The victory marked the Rangers’ sixth in their last seven games. The club continues to play the role of spoiler against contending teams like Oakland, which fell to three games out of a spot in the AL Wild Card picture with the loss. Texas also finished its nine-game, three-city road trip 6-3.
“This trip, I think, we put more of an emphasis on coming in early and getting our work done and letting the game happen,” Rangers shortstop Isiah Kiner-Falefa said. “We are so caught up on results, we forgot the process of it. … If we do things that way, we have a better chance to compete.”
Hearn showed once again that he could give the Rangers length, tossing six innings and allowing three runs on five hits. He was pitching to contact and thriving during the first five innings. After allowing two hits to Josh Harrison and Starling Marte to start the game, Hearn put on a pitching clinic, retiring the next 11 hitters and 14 out of the next 15 he faced -- a lot of weak contact, the definition of "cruise control" as far as pitching is concerned.
A solo homer from Yan Gomes in the fifth ended that streak and surrendered Hearn’s first run of the ballgame. The left-hander was efficient early on without recording a strikeout, as his first didn't come until a fifth-inning punchout of Chad Pinder.
“Honestly, it’s my mentality. I’ve always tried to get ahead and stay ahead, not be a guy that is trying to chase strikeouts,” Hearn said. “These games matter more in the big leagues. You are trying to win games. That’s something I’ve always learned. I’ve learned throughout my career that I would rather have two strikeouts [and go deeper into a game] than [pitch] 3 2/3 with a lot of punchouts.
“I know at times, [the strikeouts] will come, but I think that is a testament to all the stuff that we’ve been working on to try to get teams off the fastball so I can really get early contact and get outs, like what I’ve been doing today.”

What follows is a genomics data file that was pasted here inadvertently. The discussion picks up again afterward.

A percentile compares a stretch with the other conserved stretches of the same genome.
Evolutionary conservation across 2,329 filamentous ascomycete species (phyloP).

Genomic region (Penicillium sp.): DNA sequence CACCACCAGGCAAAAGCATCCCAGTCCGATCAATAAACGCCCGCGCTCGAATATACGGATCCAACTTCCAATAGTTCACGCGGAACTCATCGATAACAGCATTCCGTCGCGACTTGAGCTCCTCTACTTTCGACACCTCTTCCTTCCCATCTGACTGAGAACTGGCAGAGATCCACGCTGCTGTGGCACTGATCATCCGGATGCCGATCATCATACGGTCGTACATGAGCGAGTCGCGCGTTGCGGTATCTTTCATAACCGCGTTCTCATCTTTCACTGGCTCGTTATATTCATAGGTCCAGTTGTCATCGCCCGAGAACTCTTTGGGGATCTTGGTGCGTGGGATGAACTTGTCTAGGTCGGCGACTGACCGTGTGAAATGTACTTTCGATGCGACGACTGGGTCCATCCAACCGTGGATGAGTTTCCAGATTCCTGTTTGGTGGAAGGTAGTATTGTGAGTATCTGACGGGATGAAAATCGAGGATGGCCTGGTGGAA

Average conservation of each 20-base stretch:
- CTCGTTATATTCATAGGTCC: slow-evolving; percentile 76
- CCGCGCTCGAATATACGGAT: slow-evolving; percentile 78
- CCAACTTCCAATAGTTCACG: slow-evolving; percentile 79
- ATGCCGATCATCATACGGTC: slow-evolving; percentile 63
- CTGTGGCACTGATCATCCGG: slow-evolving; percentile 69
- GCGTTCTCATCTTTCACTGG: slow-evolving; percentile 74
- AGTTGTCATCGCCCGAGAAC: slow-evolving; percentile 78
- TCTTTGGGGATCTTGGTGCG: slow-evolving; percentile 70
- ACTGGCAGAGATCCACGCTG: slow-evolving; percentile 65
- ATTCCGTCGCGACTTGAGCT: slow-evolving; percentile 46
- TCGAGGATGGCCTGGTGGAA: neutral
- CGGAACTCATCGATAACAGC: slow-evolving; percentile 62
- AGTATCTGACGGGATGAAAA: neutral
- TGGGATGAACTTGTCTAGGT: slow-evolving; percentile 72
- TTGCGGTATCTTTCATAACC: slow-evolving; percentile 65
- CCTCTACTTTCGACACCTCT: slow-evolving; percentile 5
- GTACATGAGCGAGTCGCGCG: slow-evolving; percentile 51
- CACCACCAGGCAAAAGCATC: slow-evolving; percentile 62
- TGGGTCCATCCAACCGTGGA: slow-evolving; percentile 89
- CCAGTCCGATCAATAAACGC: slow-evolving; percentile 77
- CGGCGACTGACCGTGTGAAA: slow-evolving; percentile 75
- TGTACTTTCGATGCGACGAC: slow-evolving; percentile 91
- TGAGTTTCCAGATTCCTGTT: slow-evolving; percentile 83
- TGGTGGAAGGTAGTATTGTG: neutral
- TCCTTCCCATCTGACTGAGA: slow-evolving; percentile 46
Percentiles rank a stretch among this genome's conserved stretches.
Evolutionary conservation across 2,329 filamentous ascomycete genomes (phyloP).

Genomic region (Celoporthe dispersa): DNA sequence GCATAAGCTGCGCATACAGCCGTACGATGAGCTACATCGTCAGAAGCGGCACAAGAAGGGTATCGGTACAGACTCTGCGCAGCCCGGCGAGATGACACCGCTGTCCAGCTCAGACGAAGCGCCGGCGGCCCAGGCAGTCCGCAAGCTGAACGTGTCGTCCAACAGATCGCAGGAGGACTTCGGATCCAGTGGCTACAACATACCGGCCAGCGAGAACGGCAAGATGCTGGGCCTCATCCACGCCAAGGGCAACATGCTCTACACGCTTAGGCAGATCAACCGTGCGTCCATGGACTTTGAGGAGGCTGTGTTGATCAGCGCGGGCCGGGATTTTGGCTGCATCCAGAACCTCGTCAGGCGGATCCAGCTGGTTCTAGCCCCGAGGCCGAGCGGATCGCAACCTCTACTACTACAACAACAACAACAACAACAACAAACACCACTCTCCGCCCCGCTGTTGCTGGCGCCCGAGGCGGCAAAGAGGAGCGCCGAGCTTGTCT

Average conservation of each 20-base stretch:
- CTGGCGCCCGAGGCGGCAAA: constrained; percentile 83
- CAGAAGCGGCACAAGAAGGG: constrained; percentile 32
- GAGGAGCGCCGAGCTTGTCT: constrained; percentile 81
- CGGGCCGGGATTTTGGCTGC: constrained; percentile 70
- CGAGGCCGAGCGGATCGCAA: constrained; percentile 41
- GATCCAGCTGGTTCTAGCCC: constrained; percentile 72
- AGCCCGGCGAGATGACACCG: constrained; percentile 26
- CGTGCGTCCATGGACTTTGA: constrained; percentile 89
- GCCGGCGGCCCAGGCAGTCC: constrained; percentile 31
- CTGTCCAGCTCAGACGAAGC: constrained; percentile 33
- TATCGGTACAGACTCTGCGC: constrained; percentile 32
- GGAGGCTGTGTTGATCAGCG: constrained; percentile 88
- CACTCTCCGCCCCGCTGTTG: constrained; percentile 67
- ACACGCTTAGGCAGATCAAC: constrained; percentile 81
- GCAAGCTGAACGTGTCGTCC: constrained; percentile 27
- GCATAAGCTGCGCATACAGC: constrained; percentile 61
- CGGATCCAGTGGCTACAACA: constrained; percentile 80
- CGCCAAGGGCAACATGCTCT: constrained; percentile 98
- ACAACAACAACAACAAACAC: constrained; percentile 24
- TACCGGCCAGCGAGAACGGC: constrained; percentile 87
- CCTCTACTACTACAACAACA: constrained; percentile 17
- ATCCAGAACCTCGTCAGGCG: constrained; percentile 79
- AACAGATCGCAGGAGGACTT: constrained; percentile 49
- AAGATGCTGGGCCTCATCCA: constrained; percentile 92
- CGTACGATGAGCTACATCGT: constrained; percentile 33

Manager Chris Woodward said an argument could be made that Hearn is the Rangers’ pitcher of the year for 2021. After Sunday's win, he improved his stat line to 6-4 with a 3.99 ERA in 39 appearances, eight of those as a starter. He began the season in the bullpen, but it seems safe to say his days as a reliever are over. He will begin next Spring Training as a starter.
“He looks like a legit, top-end big league starting pitcher. That's what he looks like to me,” Woodward said. “You talk to him, same thing. He is calm and in control every time. … He is arguably the biggest success on the year, the way I look at it.”
On Sunday, Hearn's outing ended after he finished the sixth following a mammoth two-run home run struck by Matt Olson. Woodward said Hearn could have gone at least two more innings, with his next start coming on four days’ rest.
The Rangers gave Hearn enough support on the offensive side of things, plating four runs by the fourth inning against Oakland right-hander James Kaprielian. Kiner-Falefa highlighted the scoring with a two-run single in the third inning.
“This is the sixth time we've faced Kaprielian [this season]," said Woodward. "I felt our swings were pretty good against him. … In previous games, we weren’t coming through with big hits. [Sunday], it was the grind of the at-bat. Kiner-Falefa had a really good at-bat. That kind of got us going right there.”